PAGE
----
Krakow shul's High Holy day cat fight

By Nissan Tzur, October 1, 2015

This year's Yom Kippur ceremony in Krakow's main synagogue turned out to be a very different occasion to what had been intended.

When the Chief Rabbi of Krakow, Eliezer Gur-Ari, turned down a request from a senior member of the congregation to lead a prayer, an ugly verbal brawl erupted.


Poland mulls harsh Shoah claims law

By Nissan Tzur, August 6, 2015

International Jewish organisations have welcomed moves by the Polish president to sideline legislation that aims to limit the ability of survivors and their heirs to recover property in Warsaw lost during the war.

The law being proposed sets a six-month deadline for those seeking restitution to complete all their property claims, and ends the practice of appointing a trustee to represent an hei


British teenagers fined and given suspended sentences for stealing artefacts from Auschwitz

By Rosa Doherty, June 24, 2015

Two British teenagers have been fined and given suspended sentences in Poland after police found items believed to be stolen from the Auschwitz-Birkenau Museum in their bags.

The teenagers, aged 17 and 18, were fined 1000 Zloty and given a one year probation, suspended for three years, for misappropriation of objects that are artefacts of special cultural significance.


Polish court dismisses Sikorski web abuse case

By Nissan Tzur, April 2, 2015

A lawsuit launched by former Polish foreign minister Radosław Sikorski against a German-owned website that hosted antisemitic abuse directed at him has been thrown out by a Warsaw court.

Comments such as "Sikorski, the husband of an Orthodox Jewish woman, is the enemy of the Polish nation and a puppet in the hands of his father -in-law.


Dark secrets of a Polish tourist mecca

By Nissan Tzur, March 10, 2015

Antisemitic graffiti is sadly a common sight on Polish streets. Some of the language is directed at football teams; in other cases, it is aimed at Jews.

However, in the past few weeks in Krakow, the problem has moved up a gear. Walls and houses across the city have been hit with a wave of antisemitic daubings, and the messages, such as “Jews to the oven”, have been particularly vicious.


Polish Holocaust movie wins Bafta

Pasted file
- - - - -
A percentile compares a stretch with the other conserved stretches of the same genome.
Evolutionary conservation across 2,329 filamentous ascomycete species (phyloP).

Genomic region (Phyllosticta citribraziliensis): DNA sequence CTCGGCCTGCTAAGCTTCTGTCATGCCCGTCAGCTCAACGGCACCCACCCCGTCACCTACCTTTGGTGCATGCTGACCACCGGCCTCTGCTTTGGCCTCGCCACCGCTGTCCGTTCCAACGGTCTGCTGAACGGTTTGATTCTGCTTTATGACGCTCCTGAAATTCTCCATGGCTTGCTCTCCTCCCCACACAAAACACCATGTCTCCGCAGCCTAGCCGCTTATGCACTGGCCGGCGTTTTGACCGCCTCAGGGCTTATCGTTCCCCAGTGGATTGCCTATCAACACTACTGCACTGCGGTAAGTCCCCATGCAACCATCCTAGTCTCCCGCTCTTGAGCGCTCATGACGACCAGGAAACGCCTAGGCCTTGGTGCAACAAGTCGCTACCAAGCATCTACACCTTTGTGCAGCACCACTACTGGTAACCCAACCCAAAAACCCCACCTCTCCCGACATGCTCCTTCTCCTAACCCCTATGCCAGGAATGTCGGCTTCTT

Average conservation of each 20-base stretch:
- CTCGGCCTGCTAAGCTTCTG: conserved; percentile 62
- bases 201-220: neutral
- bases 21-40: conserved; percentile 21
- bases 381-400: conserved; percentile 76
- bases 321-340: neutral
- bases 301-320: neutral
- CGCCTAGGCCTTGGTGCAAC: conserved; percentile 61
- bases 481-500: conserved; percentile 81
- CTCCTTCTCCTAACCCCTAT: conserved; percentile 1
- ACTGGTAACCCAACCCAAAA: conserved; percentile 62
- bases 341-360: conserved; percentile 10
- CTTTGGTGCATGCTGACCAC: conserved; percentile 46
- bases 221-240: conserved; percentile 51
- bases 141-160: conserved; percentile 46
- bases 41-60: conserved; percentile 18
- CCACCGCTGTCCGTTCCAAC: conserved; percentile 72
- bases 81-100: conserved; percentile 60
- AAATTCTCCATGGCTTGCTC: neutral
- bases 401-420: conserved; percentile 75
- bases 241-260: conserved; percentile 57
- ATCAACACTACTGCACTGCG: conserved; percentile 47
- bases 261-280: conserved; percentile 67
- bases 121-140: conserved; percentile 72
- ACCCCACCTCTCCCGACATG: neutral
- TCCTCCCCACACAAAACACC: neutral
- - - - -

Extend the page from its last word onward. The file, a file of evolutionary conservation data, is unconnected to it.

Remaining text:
By Josh Jackman, February 9, 2015

A Polish film about a young nun who finds out her parents were Jews killed in the Holocaust has won a Bafta award.

Ida won Best Foreign Language Film at the ceremony at the Covent Garden’s Royal Opera House on Sunday night, making it three wins for director Pawel Pawlikowski.


Polish Holocaust movie nominated for Oscar

By Josh Jackman, January 15, 2015

A Polish film about a young nun who finds out her parents were Jews killed in the Holocaust has been nominated for an Academy Award.

Ida will compete with four other nominees for the Best Foreign Language Film award at Hollywood’s Dolby Theatre on February 22.

Directed by Pawel Pawlikowski, the film centres on Anna, an orphaned nun played by newcomer Agata Trzebuchowska.


Putin will not attend Auschwitz memorial ceremony

By Charlotte Oliver, January 14, 2015

Vladimir Putin will not be attending a Holocaust memorial event in Auschwitz, Poland later this month, the Russian government has confirmed.


'Jew' was a swear word in Lublin. Now we fight to tell truth about this city

By Isabel De Bertodano, December 18, 2014

When Polish tour guide Magdalena Pokrzycka-Walczak arrived at work one day in 2012, she was shocked to be told of a complaint against her.

"Two Polish women on one of my tours claimed that I focused too much on the Jewish history of Lublin," says Ms Pokrzycka. "They told my boss to watch out for me because I was probably a Jew."


Polish court rules shechita ban is ‘against human rights’

By Orlando Radice, December 10, 2014

The was relief across Europe this week as Poland’s constitutional court ruled that the country’s ban on shechita ran against both the country’s basic laws and the European Convention on Human Rights.